NSW Medical Bulletin

Australia's Advance Medical Technology

Sex Worker Health in Sydney

Sex Worker Health in SydneyOne of the most common misconceptions about the sex worker health in Sydney is that they are a walking petri dish of sexually transmitted infections (STIs). This is so not true. But because of the social stigma and the stereotype on sex workers, the claim does not need to be proved for it to be considered as true.

The government takes seriously the health of Sydney escorts. Those who work in legal brothels are compelled to undergo STD testing regularly. Sexual health services are also extended to escorts who work secretly. It is important that sex workers stay healthy for their own sake and that of the community.

Sex Worker Health in Sydney

According to The Sydney Morning Herald, Sydney escorts enjoy the best health care and welfare in the country. Ironically, the city has the highest risk for STIs because of the sex workers from Asia who flock the NSW capital. Thanks to the decriminalisation of prostitution in Sydney, prostitutes who work in the area are not scared to access health care services since there are no legal concerns that will prevent them from doing so.

Despite the efforts to take good care of sex worker health in Sydney and of the general population, the state health department said that the rate of STIs in the city is soaring. Brothel owners do their part in combating the proliferation of STI cases in Sydney. Some of these businesses, which are mostly high-end establishments, does not provide unprotected sex services to their clients.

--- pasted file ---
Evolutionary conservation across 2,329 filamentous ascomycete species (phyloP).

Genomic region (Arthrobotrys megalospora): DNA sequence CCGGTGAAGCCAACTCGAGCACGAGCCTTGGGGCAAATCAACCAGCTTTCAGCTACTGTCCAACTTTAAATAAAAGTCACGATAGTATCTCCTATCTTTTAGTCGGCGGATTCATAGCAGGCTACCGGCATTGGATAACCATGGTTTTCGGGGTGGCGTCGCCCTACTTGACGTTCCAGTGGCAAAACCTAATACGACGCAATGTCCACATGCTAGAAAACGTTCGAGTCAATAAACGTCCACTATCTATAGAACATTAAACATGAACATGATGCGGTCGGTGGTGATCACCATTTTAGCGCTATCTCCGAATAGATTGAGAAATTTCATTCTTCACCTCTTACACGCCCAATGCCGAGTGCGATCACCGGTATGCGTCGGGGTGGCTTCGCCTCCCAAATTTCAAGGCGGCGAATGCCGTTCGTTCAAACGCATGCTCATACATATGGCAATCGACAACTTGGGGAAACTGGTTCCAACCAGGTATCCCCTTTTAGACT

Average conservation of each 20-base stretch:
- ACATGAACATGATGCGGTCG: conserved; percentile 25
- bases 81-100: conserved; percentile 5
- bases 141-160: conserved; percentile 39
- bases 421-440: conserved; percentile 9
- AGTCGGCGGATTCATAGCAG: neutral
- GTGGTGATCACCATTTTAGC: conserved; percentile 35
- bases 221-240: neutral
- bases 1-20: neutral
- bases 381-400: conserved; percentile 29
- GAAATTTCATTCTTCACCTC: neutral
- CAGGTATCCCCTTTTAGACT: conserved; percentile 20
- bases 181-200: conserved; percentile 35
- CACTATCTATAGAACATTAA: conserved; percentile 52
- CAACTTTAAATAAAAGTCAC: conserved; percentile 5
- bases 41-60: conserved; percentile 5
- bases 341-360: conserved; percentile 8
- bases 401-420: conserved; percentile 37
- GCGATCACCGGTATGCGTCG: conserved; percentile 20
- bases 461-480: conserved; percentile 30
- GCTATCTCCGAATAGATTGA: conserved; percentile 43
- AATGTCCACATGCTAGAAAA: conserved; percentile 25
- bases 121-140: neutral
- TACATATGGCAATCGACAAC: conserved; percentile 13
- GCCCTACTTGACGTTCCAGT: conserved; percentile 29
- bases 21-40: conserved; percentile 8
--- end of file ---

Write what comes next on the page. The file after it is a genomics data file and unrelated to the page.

Although there is no legislation yet against unprotected sex in Sydney brothels, there is a government regulation that demands brothel owners to promote and ensure a safe working environment. Sexual health clinics can also be traced in various locations in Sydney. One can find the nearest clinic through the NSW Health Website, or by calling the sexual health info line at 1800.451.624.

Aside from sexual health services, Sydney prostitutes also need mental health care. Because of “whorephobia”, sex workers are confronted with harsh judgments from other people regarding their work. Most of the time, they have to stand up to the negative feelings about their self-worth because of the society’s stereotype to sex work. This way of thinking to escorts not only socially marginalises them, but can also get in the way of how they get and/or receive health care. That’s why it is equally important that the mental health needs of sex workers and the stigma they experience are recognised and addressed.